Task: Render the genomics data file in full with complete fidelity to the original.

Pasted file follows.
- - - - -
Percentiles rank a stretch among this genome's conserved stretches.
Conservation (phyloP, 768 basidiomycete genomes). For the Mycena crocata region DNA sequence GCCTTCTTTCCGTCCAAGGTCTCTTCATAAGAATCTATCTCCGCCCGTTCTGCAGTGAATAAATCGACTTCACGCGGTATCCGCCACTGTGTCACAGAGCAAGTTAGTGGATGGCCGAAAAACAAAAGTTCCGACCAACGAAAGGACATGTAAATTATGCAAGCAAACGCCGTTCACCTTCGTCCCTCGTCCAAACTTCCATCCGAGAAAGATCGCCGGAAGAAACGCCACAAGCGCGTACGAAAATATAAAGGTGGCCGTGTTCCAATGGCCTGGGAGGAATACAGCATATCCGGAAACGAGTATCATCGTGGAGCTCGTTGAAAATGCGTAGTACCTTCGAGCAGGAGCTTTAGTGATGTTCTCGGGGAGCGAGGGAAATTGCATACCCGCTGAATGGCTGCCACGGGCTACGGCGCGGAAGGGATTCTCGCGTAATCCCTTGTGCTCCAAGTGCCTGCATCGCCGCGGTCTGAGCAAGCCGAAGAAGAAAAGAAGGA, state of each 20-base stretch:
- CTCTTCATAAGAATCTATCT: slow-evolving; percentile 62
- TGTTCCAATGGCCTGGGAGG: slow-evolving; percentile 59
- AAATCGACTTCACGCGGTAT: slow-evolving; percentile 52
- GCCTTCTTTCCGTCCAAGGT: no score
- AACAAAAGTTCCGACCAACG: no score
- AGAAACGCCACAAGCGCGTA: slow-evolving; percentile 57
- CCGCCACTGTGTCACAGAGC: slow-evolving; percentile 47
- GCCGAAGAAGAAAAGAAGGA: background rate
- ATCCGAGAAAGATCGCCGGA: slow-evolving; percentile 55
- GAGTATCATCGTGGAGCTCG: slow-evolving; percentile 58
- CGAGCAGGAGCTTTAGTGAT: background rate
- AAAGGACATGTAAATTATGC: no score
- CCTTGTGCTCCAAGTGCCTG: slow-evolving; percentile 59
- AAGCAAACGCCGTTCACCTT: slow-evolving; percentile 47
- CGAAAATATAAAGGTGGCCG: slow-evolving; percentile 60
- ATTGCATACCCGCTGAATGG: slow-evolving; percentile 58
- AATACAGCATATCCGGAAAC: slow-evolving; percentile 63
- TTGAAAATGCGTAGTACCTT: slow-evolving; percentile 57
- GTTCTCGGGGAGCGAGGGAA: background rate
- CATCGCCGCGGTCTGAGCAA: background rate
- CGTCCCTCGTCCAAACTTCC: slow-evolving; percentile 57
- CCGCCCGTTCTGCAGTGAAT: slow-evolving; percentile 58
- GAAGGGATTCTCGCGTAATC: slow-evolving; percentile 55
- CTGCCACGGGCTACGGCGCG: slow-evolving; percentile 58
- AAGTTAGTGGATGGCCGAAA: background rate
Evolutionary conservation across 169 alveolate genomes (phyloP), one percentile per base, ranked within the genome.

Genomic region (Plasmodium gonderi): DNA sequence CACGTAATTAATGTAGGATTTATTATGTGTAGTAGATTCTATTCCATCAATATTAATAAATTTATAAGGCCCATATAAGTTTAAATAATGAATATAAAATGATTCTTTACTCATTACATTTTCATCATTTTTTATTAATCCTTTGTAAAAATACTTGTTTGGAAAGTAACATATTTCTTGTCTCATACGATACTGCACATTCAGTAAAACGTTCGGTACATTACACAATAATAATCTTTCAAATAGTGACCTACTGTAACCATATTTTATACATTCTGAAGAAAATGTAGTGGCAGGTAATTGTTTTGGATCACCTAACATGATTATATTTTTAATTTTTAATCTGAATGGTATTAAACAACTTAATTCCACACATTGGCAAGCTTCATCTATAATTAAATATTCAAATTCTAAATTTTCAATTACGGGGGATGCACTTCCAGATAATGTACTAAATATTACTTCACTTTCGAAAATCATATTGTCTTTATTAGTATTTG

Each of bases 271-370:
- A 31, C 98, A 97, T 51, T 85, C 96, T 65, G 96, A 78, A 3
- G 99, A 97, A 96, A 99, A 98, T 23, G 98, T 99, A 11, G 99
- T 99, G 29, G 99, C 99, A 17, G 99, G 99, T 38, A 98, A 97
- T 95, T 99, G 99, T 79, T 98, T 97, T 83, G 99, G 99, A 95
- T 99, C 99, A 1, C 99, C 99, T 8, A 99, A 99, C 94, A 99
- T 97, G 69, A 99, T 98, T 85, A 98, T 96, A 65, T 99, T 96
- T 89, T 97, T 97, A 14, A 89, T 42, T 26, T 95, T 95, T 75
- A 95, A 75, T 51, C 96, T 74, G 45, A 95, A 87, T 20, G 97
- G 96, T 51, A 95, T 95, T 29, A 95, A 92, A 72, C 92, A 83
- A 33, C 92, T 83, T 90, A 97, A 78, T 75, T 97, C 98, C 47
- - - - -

Percentiles rank a stretch among this genome's conserved stretches.
Conservation (phyloP, 768 basidiomycete genomes). For the Mycena crocata region DNA sequence GCCTTCTTTCCGTCCAAGGTCTCTTCATAAGAATCTATCTCCGCCCGTTCTGCAGTGAATAAATCGACTTCACGCGGTATCCGCCACTGTGTCACAGAGCAAGTTAGTGGATGGCCGAAAAACAAAAGTTCCGACCAACGAAAGGACATGTAAATTATGCAAGCAAACGCCGTTCACCTTCGTCCCTCGTCCAAACTTCCATCCGAGAAAGATCGCCGGAAGAAACGCCACAAGCGCGTACGAAAATATAAAGGTGGCCGTGTTCCAATGGCCTGGGAGGAATACAGCATATCCGGAAACGAGTATCATCGTGGAGCTCGTTGAAAATGCGTAGTACCTTCGAGCAGGAGCTTTAGTGATGTTCTCGGGGAGCGAGGGAAATTGCATACCCGCTGAATGGCTGCCACGGGCTACGGCGCGGAAGGGATTCTCGCGTAATCCCTTGTGCTCCAAGTGCCTGCATCGCCGCGGTCTGAGCAAGCCGAAGAAGAAAAGAAGGA, state of each 20-base stretch:
- CTCTTCATAAGAATCTATCT: slow-evolving; percentile 62
- TGTTCCAATGGCCTGGGAGG: slow-evolving; percentile 59
- AAATCGACTTCACGCGGTAT: slow-evolving; percentile 52
- GCCTTCTTTCCGTCCAAGGT: no score
- AACAAAAGTTCCGACCAACG: no score
- AGAAACGCCACAAGCGCGTA: slow-evolving; percentile 57
- CCGCCACTGTGTCACAGAGC: slow-evolving; percentile 47
- GCCGAAGAAGAAAAGAAGGA: background rate
- ATCCGAGAAAGATCGCCGGA: slow-evolving; percentile 55
- GAGTATCATCGTGGAGCTCG: slow-evolving; percentile 58
- CGAGCAGGAGCTTTAGTGAT: background rate
- AAAGGACATGTAAATTATGC: no score
- CCTTGTGCTCCAAGTGCCTG: slow-evolving; percentile 59
- AAGCAAACGCCGTTCACCTT: slow-evolving; percentile 47
- CGAAAATATAAAGGTGGCCG: slow-evolving; percentile 60
- ATTGCATACCCGCTGAATGG: slow-evolving; percentile 58
- AATACAGCATATCCGGAAAC: slow-evolving; percentile 63
- TTGAAAATGCGTAGTACCTT: slow-evolving; percentile 57
- GTTCTCGGGGAGCGAGGGAA: background rate
- CATCGCCGCGGTCTGAGCAA: background rate
- CGTCCCTCGTCCAAACTTCC: slow-evolving; percentile 57
- CCGCCCGTTCTGCAGTGAAT: slow-evolving; percentile 58
- GAAGGGATTCTCGCGTAATC: slow-evolving; percentile 55
- CTGCCACGGGCTACGGCGCG: slow-evolving; percentile 58
- AAGTTAGTGGATGGCCGAAA: background rate
Evolutionary conservation across 169 alveolate genomes (phyloP), one percentile per base, ranked within the genome.

Genomic region (Plasmodium gonderi): DNA sequence CACGTAATTAATGTAGGATTTATTATGTGTAGTAGATTCTATTCCATCAATATTAATAAATTTATAAGGCCCATATAAGTTTAAATAATGAATATAAAATGATTCTTTACTCATTACATTTTCATCATTTTTTATTAATCCTTTGTAAAAATACTTGTTTGGAAAGTAACATATTTCTTGTCTCATACGATACTGCACATTCAGTAAAACGTTCGGTACATTACACAATAATAATCTTTCAAATAGTGACCTACTGTAACCATATTTTATACATTCTGAAGAAAATGTAGTGGCAGGTAATTGTTTTGGATCACCTAACATGATTATATTTTTAATTTTTAATCTGAATGGTATTAAACAACTTAATTCCACACATTGGCAAGCTTCATCTATAATTAAATATTCAAATTCTAAATTTTCAATTACGGGGGATGCACTTCCAGATAATGTACTAAATATTACTTCACTTTCGAAAATCATATTGTCTTTATTAGTATTTG

Each of bases 271-370:
- A 31, C 98, A 97, T 51, T 85, C 96, T 65, G 96, A 78, A 3
- G 99, A 97, A 96, A 99, A 98, T 23, G 98, T 99, A 11, G 99
- T 99, G 29, G 99, C 99, A 17, G 99, G 99, T 38, A 98, A 97
- T 95, T 99, G 99, T 79, T 98, T 97, T 83, G 99, G 99, A 95
- T 99, C 99, A 1, C 99, C 99, T 8, A 99, A 99, C 94, A 99
- T 97, G 69, A 99, T 98, T 85, A 98, T 96, A 65, T 99, T 96
- T 89, T 97, T 97, A 14, A 89, T 42, T 26, T 95, T 95, T 75
- A 95, A 75, T 51, C 96, T 74, G 45, A 95, A 87, T 20, G 97
- G 96, T 51, A 95, T 95, T 29, A 95, A 92, A 72, C 92, A 83
- A 33, C 92, T 83, T 90, A 97, A 78, T 75, T 97, C 98, C 47